“Nothing of value was ever achieved without taking risks,” the defense minister said, adding that Israel could not afford to continue down the “slippery slope” of its own international isolation. — Ha’aretz
The only way such a ‘peace agreement’ would not be a disaster for security would be if Israel retained control of the Jordan Valley and strategic high ground. The Palestinians fully understand this and will not agree to it. There is also the not-inconsiderable problem of Hamas, which would have no problem taking over from the PA in a matter of days if the IDF leaves the territories.
The very slippery slope that Barak refers to — the international momentum toward unilateral recognition — is abetted by Israel’s pretense that a Palestinian state is acceptable.
Israel’s government officials have been making the same mistake since they studiously ignored Arafat’s violations of the Oslo agreements starting in 1993, and pretended that he wanted peace as much as they did. Barry Rubin tells a story (which I can’t find now) that Itzhak Rabin got a call immediately after the famous handshake on the White House lawn that Arafat had violated a prior agreement about which PLO terrorists would be allowed into the territories. No action was taken.
It was downhill all along, after Arafat made clear over and over again in speeches and broadcasts in Arabic that he intended to destroy Israel, and after there was clear evidence that he was not only not fighting terrorism as agreed, but actively supporting it.
Despite this, official Israeli behavior, in both policy and speech, promoted the idea that the Palestinian Arabs’ demands for a state were justified and would be met. Terrorism continued to claim victims until 2000, when it exploded into war, which claimed even more victims.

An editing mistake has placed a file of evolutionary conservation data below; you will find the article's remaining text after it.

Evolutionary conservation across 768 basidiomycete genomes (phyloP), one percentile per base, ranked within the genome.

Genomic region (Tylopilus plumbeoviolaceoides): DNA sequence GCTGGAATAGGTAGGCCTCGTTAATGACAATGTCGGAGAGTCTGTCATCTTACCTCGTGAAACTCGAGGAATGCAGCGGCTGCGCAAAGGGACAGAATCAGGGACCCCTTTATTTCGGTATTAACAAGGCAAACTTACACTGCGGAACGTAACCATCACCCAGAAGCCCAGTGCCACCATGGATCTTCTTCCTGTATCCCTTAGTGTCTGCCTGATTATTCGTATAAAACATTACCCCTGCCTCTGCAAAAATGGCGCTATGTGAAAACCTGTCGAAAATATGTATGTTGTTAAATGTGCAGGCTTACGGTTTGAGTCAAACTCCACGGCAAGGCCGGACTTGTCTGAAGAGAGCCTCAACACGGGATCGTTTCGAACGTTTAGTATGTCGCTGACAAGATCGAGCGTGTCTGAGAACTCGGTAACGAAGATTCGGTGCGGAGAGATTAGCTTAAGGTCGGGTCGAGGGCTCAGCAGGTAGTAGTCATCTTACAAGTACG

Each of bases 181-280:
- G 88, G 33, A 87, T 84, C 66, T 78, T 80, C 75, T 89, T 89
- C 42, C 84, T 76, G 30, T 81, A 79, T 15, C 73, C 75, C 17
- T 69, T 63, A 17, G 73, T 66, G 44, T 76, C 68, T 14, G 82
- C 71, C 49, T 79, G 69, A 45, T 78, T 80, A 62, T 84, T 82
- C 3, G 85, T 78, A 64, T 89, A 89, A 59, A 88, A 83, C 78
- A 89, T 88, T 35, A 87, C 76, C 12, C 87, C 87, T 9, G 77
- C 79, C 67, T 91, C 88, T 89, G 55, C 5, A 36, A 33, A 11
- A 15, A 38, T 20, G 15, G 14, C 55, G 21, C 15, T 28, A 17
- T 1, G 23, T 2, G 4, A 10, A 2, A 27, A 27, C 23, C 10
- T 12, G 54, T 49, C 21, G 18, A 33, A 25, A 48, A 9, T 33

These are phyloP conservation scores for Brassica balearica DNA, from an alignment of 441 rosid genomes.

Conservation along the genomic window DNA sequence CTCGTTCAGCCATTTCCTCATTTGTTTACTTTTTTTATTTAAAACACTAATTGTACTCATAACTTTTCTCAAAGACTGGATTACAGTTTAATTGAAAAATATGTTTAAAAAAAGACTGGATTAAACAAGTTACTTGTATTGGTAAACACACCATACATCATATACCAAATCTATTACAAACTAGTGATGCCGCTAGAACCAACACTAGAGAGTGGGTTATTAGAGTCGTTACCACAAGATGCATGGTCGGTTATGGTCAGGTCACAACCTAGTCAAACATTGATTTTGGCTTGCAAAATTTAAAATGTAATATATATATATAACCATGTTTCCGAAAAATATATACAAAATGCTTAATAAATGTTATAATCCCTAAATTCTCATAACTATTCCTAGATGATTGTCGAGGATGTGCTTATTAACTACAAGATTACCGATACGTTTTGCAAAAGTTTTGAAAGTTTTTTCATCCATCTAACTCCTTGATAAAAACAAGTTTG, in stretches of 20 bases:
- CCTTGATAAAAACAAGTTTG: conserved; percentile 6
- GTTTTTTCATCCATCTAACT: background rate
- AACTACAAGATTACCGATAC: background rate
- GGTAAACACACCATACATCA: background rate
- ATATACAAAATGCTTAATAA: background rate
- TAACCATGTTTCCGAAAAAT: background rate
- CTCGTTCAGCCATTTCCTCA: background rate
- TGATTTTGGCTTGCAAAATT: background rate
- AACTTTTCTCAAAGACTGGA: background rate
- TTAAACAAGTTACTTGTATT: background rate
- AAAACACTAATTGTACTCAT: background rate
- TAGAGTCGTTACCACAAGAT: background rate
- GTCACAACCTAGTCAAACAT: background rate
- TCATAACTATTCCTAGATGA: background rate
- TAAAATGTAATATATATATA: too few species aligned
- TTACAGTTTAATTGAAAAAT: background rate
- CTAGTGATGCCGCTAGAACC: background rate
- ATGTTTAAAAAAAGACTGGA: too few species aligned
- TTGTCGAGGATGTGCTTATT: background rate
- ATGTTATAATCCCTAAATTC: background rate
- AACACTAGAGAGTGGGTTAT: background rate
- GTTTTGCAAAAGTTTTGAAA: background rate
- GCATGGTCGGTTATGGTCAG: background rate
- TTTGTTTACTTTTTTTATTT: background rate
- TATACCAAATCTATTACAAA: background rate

Kenneth Levin, about whom I wrote here, would say that Israel was operating on the basis of a pathological delusion that continued concessions would cause her enemies to stop wanting to destroy her (of course, the opposite is true).
Levin’s thesis is that Jews, battered by antisemitism, begin to believe the lies that are told about them and then try to end the conflict by “self-reform” — by making themselves into ‘better’ Jews that don’t fit antisemitic stereotypes. In psychological terms, says Levin, this is ‘grandiose’ behavior, a delusion that the Jews have the power to change the behavior of the antisemites.
Israel, too, does not have the power to change the attitude of the Arab world that hates her, especially by “self-reform”, which in this context means making concessions to the Arabs. But, unlike the Jews in 19th-century Russia, Israel does have the power to prevent her enemies from harming her people.
Unfortunately this power cannot be exercised when the primary consideration is “don’t make them angry,” or “how will it look to the world?” It’s necessary to get out of the Ghetto for once and for all and to act as other nations act, directly in support of Israeli interests and national goals.
Both policy and hasbara must reflect this.
One more point: everyone loves a winner, and everyone wants to bet on the “strong horse.” An honest assertion of power in pursuit of national goals will win Israel more friends than apologetics.